Paris: The French mosques opened their doors for non-Muslims where the visitors were offered hot drinks, pastries, calligraphy demonstrations and a discussion session during the weekend.
The French Council of the Muslim Faith (CFCM) has organized the "open-house" as part of creating a greater understanding of Islam in France, BBC reported. The country's leading Muslim body seeks to distance mainstream Islam from recent extreme attacks.
Hundreds of French mosques are taking part in the open-house event, dubbed as "brotherly cup of tea".
"The objective is to create a space where people can be together and meet normal Muslim worshippers and all of our fellow citizens", CFCM President Anouar Kbibech told AFP.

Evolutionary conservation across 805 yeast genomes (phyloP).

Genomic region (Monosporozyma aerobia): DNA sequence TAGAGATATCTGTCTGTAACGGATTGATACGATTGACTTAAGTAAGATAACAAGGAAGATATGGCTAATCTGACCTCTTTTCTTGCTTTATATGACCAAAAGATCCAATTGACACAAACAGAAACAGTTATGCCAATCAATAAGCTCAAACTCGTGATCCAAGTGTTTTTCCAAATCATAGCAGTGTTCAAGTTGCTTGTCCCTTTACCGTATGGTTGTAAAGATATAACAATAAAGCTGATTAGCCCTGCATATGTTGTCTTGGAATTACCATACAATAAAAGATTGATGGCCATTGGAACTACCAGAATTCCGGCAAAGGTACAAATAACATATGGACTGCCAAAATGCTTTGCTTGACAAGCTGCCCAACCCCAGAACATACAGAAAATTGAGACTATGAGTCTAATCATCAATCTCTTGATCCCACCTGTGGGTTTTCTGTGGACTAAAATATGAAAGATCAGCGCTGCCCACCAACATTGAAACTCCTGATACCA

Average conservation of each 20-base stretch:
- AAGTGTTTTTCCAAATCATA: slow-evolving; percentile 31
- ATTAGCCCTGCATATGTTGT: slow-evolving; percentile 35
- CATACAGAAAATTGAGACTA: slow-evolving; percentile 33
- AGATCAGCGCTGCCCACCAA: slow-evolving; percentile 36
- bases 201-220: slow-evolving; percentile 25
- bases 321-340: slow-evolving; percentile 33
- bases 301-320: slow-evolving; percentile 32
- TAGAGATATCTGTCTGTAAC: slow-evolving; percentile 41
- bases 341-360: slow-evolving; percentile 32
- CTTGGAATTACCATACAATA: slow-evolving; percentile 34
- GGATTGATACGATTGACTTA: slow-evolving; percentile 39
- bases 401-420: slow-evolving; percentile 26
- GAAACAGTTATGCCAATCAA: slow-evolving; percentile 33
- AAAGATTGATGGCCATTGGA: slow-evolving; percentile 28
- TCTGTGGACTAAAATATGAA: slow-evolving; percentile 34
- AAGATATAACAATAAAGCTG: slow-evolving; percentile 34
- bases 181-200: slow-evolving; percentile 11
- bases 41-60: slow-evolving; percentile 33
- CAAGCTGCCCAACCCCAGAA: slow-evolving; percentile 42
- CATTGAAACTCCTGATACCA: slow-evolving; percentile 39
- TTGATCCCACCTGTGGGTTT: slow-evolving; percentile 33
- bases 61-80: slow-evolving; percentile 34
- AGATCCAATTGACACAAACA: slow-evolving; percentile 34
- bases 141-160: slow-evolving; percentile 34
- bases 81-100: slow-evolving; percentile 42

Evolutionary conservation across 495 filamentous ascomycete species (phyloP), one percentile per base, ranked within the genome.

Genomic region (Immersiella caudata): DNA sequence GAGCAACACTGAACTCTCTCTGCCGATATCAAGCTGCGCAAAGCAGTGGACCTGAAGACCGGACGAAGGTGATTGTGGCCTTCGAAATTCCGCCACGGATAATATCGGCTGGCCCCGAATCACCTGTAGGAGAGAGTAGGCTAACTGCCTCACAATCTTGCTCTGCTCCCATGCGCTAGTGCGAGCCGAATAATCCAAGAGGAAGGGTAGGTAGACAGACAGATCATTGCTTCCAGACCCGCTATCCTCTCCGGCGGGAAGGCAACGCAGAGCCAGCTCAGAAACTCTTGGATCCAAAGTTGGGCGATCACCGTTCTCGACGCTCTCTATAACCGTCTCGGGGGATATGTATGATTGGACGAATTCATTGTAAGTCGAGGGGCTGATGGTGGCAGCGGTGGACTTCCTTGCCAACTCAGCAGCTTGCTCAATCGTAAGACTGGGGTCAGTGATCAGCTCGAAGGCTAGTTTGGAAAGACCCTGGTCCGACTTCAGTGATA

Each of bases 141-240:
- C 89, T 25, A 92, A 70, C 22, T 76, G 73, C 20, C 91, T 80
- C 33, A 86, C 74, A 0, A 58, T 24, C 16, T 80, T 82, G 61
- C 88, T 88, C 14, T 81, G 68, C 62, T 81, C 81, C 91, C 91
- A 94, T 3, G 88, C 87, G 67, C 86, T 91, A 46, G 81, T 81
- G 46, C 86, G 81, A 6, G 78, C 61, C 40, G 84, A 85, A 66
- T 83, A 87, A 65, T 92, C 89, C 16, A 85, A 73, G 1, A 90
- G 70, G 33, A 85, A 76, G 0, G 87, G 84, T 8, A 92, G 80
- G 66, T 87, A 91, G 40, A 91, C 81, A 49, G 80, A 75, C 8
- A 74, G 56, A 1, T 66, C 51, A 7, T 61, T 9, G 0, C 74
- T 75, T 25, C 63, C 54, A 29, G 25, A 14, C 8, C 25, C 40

He said that the CFCM wanted to use the anniversary of the Charlie Hebdo attacks to "highlight the real values of Islam and to set straight the clichés about links to violence and terrorism".
France is still under a state of emergency after November's Paris attacks, carried out by gunmen linked to ISIS terrorist group, which killed 130 people.
Last year, extremist gunmen killed 17 people at different Paris sites, including the offices of the satirical Charlie Hebdo magazine and a kosher supermarket.
Marking the anniversary of the killings, President Francois Hollande unveiled a plaque on Saturday in tribute to one of those who died, policewoman Clarissa Jean-Philippe. France also remembered the four Jewish hostages killed at the supermarket.